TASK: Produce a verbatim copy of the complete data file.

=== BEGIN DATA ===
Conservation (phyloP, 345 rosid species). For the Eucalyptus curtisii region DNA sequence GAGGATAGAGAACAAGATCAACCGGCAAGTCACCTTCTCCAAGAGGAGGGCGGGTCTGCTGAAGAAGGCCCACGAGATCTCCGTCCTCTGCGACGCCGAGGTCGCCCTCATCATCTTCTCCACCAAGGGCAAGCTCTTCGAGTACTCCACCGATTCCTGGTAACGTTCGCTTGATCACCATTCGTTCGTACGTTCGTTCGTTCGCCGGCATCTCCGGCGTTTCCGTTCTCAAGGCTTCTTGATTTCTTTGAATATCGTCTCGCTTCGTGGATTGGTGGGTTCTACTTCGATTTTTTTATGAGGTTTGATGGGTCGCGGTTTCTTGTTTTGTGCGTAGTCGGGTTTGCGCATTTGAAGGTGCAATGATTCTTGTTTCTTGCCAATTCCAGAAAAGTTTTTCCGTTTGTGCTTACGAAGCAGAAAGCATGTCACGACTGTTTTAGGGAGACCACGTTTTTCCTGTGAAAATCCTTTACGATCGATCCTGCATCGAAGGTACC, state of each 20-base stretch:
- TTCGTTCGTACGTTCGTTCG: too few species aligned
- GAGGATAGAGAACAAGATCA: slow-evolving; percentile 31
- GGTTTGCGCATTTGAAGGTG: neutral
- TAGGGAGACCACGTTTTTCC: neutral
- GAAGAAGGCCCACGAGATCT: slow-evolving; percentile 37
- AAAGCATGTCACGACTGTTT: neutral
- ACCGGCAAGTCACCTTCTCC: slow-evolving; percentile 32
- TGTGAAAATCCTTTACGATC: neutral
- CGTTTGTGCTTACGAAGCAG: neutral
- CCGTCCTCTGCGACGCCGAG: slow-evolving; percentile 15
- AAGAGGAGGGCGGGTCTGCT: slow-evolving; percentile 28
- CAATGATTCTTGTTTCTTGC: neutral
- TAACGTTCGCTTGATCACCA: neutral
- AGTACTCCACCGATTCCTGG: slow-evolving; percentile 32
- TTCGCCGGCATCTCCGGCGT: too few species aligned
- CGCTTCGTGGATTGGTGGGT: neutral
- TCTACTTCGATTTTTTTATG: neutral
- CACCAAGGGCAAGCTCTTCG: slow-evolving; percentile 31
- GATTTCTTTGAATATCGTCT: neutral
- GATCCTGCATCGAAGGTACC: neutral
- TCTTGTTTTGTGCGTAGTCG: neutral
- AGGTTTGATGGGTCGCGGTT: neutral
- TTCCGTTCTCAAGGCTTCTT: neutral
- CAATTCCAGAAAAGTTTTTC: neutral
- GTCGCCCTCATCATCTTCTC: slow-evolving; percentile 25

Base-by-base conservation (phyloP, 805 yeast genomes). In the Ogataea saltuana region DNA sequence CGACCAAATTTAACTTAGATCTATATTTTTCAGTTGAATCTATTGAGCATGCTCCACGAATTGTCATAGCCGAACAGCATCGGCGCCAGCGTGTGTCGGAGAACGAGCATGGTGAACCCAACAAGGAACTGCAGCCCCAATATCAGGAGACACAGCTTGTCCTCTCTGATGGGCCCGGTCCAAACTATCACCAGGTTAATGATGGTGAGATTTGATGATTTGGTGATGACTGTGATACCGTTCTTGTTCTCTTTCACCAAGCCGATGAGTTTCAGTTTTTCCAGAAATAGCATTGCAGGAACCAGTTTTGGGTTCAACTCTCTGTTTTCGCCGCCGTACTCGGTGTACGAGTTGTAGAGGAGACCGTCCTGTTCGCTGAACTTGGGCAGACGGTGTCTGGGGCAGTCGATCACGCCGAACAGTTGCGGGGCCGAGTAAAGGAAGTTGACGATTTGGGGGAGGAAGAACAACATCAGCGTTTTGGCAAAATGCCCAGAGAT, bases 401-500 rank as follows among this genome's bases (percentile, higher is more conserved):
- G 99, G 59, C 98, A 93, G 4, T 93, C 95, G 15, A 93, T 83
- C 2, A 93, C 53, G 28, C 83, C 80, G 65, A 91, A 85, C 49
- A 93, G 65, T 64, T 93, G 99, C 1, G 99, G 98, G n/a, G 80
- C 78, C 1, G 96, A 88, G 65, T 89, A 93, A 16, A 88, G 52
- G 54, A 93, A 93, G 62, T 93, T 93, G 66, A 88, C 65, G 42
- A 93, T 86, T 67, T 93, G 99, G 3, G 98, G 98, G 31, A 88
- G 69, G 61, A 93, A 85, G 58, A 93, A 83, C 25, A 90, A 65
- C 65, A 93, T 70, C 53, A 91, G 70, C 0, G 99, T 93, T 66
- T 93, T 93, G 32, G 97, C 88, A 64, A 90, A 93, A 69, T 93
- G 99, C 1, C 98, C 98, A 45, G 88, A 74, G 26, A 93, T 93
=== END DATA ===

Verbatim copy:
Conservation (phyloP, 345 rosid species). For the Eucalyptus curtisii region DNA sequence GAGGATAGAGAACAAGATCAACCGGCAAGTCACCTTCTCCAAGAGGAGGGCGGGTCTGCTGAAGAAGGCCCACGAGATCTCCGTCCTCTGCGACGCCGAGGTCGCCCTCATCATCTTCTCCACCAAGGGCAAGCTCTTCGAGTACTCCACCGATTCCTGGTAACGTTCGCTTGATCACCATTCGTTCGTACGTTCGTTCGTTCGCCGGCATCTCCGGCGTTTCCGTTCTCAAGGCTTCTTGATTTCTTTGAATATCGTCTCGCTTCGTGGATTGGTGGGTTCTACTTCGATTTTTTTATGAGGTTTGATGGGTCGCGGTTTCTTGTTTTGTGCGTAGTCGGGTTTGCGCATTTGAAGGTGCAATGATTCTTGTTTCTTGCCAATTCCAGAAAAGTTTTTCCGTTTGTGCTTACGAAGCAGAAAGCATGTCACGACTGTTTTAGGGAGACCACGTTTTTCCTGTGAAAATCCTTTACGATCGATCCTGCATCGAAGGTACC, state of each 20-base stretch:
- TTCGTTCGTACGTTCGTTCG: too few species aligned
- GAGGATAGAGAACAAGATCA: slow-evolving; percentile 31
- GGTTTGCGCATTTGAAGGTG: neutral
- TAGGGAGACCACGTTTTTCC: neutral
- GAAGAAGGCCCACGAGATCT: slow-evolving; percentile 37
- AAAGCATGTCACGACTGTTT: neutral
- ACCGGCAAGTCACCTTCTCC: slow-evolving; percentile 32
- TGTGAAAATCCTTTACGATC: neutral
- CGTTTGTGCTTACGAAGCAG: neutral
- CCGTCCTCTGCGACGCCGAG: slow-evolving; percentile 15
- AAGAGGAGGGCGGGTCTGCT: slow-evolving; percentile 28
- CAATGATTCTTGTTTCTTGC: neutral
- TAACGTTCGCTTGATCACCA: neutral
- AGTACTCCACCGATTCCTGG: slow-evolving; percentile 32
- TTCGCCGGCATCTCCGGCGT: too few species aligned
- CGCTTCGTGGATTGGTGGGT: neutral
- TCTACTTCGATTTTTTTATG: neutral
- CACCAAGGGCAAGCTCTTCG: slow-evolving; percentile 31
- GATTTCTTTGAATATCGTCT: neutral
- GATCCTGCATCGAAGGTACC: neutral
- TCTTGTTTTGTGCGTAGTCG: neutral
- AGGTTTGATGGGTCGCGGTT: neutral
- TTCCGTTCTCAAGGCTTCTT: neutral
- CAATTCCAGAAAAGTTTTTC: neutral
- GTCGCCCTCATCATCTTCTC: slow-evolving; percentile 25

Base-by-base conservation (phyloP, 805 yeast genomes). In the Ogataea saltuana region DNA sequence CGACCAAATTTAACTTAGATCTATATTTTTCAGTTGAATCTATTGAGCATGCTCCACGAATTGTCATAGCCGAACAGCATCGGCGCCAGCGTGTGTCGGAGAACGAGCATGGTGAACCCAACAAGGAACTGCAGCCCCAATATCAGGAGACACAGCTTGTCCTCTCTGATGGGCCCGGTCCAAACTATCACCAGGTTAATGATGGTGAGATTTGATGATTTGGTGATGACTGTGATACCGTTCTTGTTCTCTTTCACCAAGCCGATGAGTTTCAGTTTTTCCAGAAATAGCATTGCAGGAACCAGTTTTGGGTTCAACTCTCTGTTTTCGCCGCCGTACTCGGTGTACGAGTTGTAGAGGAGACCGTCCTGTTCGCTGAACTTGGGCAGACGGTGTCTGGGGCAGTCGATCACGCCGAACAGTTGCGGGGCCGAGTAAAGGAAGTTGACGATTTGGGGGAGGAAGAACAACATCAGCGTTTTGGCAAAATGCCCAGAGAT, bases 401-500 rank as follows among this genome's bases (percentile, higher is more conserved):
- G 99, G 59, C 98, A 93, G 4, T 93, C 95, G 15, A 93, T 83
- C 2, A 93, C 53, G 28, C 83, C 80, G 65, A 91, A 85, C 49
- A 93, G 65, T 64, T 93, G 99, C 1, G 99, G 98, G n/a, G 80
- C 78, C 1, G 96, A 88, G 65, T 89, A 93, A 16, A 88, G 52
- G 54, A 93, A 93, G 62, T 93, T 93, G 66, A 88, C 65, G 42
- A 93, T 86, T 67, T 93, G 99, G 3, G 98, G 98, G 31, A 88
- G 69, G 61, A 93, A 85, G 58, A 93, A 83, C 25, A 90, A 65
- C 65, A 93, T 70, C 53, A 91, G 70, C 0, G 99, T 93, T 66
- T 93, T 93, G 32, G 97, C 88, A 64, A 90, A 93, A 69, T 93
- G 99, C 1, C 98, C 98, A 45, G 88, A 74, G 26, A 93, T 93